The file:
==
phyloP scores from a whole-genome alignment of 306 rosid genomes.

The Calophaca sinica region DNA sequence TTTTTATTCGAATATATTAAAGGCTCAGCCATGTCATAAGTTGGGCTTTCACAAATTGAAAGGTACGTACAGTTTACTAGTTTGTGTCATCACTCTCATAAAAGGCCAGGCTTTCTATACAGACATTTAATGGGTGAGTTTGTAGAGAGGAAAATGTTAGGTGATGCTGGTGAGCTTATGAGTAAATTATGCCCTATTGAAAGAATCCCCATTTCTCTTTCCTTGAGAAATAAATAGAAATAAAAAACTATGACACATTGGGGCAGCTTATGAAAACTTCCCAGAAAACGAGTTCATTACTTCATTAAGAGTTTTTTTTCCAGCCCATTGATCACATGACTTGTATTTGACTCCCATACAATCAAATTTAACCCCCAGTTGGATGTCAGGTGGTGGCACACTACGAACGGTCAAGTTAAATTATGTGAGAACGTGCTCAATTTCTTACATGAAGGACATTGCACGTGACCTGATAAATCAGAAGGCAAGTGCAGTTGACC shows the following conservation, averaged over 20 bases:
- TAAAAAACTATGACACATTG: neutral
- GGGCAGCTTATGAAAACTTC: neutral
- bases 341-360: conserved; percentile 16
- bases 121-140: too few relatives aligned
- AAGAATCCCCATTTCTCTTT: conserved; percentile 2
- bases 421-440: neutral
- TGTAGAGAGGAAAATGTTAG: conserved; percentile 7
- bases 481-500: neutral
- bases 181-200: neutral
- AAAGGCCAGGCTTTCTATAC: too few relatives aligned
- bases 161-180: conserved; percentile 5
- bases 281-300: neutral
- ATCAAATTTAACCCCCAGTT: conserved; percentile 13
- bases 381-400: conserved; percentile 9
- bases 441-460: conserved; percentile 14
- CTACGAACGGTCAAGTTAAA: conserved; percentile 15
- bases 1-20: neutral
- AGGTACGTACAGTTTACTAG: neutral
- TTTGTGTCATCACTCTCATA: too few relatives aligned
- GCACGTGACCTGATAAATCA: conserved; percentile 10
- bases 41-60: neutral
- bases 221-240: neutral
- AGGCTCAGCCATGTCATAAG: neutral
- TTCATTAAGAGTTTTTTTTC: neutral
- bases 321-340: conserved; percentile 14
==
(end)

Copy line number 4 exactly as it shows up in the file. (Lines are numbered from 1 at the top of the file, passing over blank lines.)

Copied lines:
- GGGCAGCTTATGAAAACTTC: neutral